Lupin took a few moments to look at the numbers and compare them to the sheet. He gulped once.
“Do you know what I think?” I asked. “I think that whoever sent me that list had the same handwriting instructor that you did.”
I would have laughed if this wasn’t so serious. Lupin looked back up at me, his jaw dropping just slightly. I could almost read his expression as if someone took a quill to his face: ‘How smart and stupid is this girl?’
“Or maybe,” I drawled, half expecting to get expelled for this confrontation, “you were the one who wrote this list out and sent it to me last month. Does that sound like a better theory?”
Lupin didn’t speak. The unreadable mask was up again. I would need to work extra hard to get it to come down once more and get the answers I sought.
“But why would you send me a list that, at first glance, has no purpose?” I asked. I got no response from my teacher. “But then I got to thinking. I never really cared about where I really came from until this year. But then you became our Defense Against the Dark Arts teacher. You gave me the oddest look on our first lesson with the boggart. Now I realize that you must have recognized me, even though we’ve never met. And a few weeks after that, when I was working on a sketch of my mother-”
Lupin flinched. It was only for a moment, but I noticed it.
“-you told me what color to make her eyes. It wasn’t a suggestion. You knew. And not long after that, I got the very list that you’re holding in your hands. I’m not stupid, professor. Odd things have gotten my attention this year, and while my curiosity might get the better of me-”
My mind flickered to the fifth card in Professor Trelawney’s reading back in September. The Ten of Swords. Failure.
“-I won’t rest until I know what’s going on. I want some solid answers! So tell me, what do you know about Marta Kulinski?” I paused. My mouth was now very dry. “Was she my mum?”
The silence that filled the room was palatable. The uneasiness in my stomach grew. At least my nerves during lunch prevented me from eating anything but a simple biscuit.
Lupin looked at me for the longest time. I couldn’t tell if he was trying to decide to tell me the truth, come up with a lie, or send me to Professor Dumbledore to have me expelled. This was, by far, the most personal question I have ever asked anyone in my life. But in all fairness, I was the subject to which the question was relevant to.
Lupin took a breath and held it. Then let it out as a long sigh. He looked over his shoulder. The blackboard remained blank, neatly erased from just a few minutes ago.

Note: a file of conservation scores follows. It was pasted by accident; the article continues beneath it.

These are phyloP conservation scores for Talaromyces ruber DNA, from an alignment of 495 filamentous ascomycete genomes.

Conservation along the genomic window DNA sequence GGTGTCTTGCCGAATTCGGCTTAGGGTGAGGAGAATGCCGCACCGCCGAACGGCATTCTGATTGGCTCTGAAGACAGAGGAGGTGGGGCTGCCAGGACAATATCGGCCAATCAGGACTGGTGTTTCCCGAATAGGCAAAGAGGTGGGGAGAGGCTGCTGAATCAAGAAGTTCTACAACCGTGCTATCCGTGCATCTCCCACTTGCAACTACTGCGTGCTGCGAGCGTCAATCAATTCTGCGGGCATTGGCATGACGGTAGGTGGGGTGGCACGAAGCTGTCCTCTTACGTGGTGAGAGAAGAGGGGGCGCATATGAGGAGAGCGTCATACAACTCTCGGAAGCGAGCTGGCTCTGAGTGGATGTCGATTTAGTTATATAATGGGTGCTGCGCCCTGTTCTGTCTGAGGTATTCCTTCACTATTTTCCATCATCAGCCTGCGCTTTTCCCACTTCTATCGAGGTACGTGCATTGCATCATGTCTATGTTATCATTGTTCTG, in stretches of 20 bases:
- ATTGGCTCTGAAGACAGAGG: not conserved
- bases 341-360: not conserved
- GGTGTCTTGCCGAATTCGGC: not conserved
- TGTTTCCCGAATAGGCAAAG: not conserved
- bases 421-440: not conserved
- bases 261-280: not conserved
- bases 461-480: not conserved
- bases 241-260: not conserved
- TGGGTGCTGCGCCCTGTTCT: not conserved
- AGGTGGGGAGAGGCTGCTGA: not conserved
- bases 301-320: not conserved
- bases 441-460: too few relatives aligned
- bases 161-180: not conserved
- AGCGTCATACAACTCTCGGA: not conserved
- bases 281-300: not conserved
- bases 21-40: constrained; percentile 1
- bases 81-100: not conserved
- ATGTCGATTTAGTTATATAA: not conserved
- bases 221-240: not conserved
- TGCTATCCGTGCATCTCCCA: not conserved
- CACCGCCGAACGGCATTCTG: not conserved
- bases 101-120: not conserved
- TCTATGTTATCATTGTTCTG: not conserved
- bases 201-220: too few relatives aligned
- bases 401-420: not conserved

“I have a better question for you,” he said softly, at nearly a whisper actually. “What do you know about Benjamin Gaunt?”
“Gaunt?” I echoed. I had never heard that last name before. And the only Benjamin I knew was my imaginary friend Benjamin. I picked up my family tree from the desk. I couldn’t remember when Lupin had dropped it back on top of my homework, but I scanned through the surnames, looking for-
“He’s not part of your family tree,” Lupin said softly. “Actually, that’s where your problem began.”
The blackboard rotated forward, its base knocking into the back of Lupin’s head, sending him staggering forward.
“Professor!” I yelped, not sure what to do. It was like the board attacked him for no reason.
But my teacher seemed to be just fine. Rubbing the back of his head with his right hand, his eyes roamed the classroom behind me. “Really, Benjamin? Took you long enough to realize what’s been going on and to show your sorry self.”
It took me a moment to find him. Standing at the left end of the teacher’s desk, Lupin’s right from his point of view, Benjamin materialized before me.
And he looked furious.
His eyes were locked onto Professor Lupin, brows furrowed downwards and hazel eyes narrowed to just slits. His nose flared out every time he took a deep breath in. His lips were thin line curved into a permanent sneer. His arms, no longer crossed, were at his sides, his hands balled into fists looking ready to slam into something. His stance made him look ready to charge forward. And his entire body shook, unable to mask the anger coming off him in harsh waves.
My family tree fluttered to the ground as my hands moved to cover my mouth. Benjamin’s presence, his murderous presence, made me want to run from the room screaming. I had never seen him, or anyone for that matter, look so evil in all of my life.
“Sally-Anne?” Lupin’s voice wavered as he spoke my name. “Benjamin’s here now, isn’t he? You can see him?”
I opened my mouth to answer, but no words would come out. I wasn’t even certain if I was getting enough air to breathe. So I nodded, ready to raise my arms fully against Benjamin. What was wrong with him? Why did he make me so scared?
“Of course I’m here, you incompetent fool!” Benjamin snapped, glaring hard at Lupin. I knew I would have fallen back and died if Benjamin turned that look on me. “I’ve told you hundreds of times! Stay out of my family’s business!”
Something odd was happening as Benjamin spoke. A lone piece of chalk lifted itself over the board and wrote what Benjamin was saying. Fast. Chalk dust went spraying everywhere as his words emerged. And, if I wasn’t mistaken, they were in the same handwriting style as the messages Lupin had been erasing from the board before each of our lessons for the past few months.
Lupin took a step back to survey the board, reading Benjamin’s words. A moment after Benjamin finished and the piece of chalk hovered in midair, waiting for its next message to write, Lupin actually smiled. Smiled?! Was he mad?!
“Honestly, Benjamin,” Remus said softly. “Diana, Marta, and now Sally-Anne? You, my friend, are losing your touch.”
“I am not your friend!” Benjamin spat. The chalk wrote the message at the same time. It even snapped in half as it finished writing the exclamation point.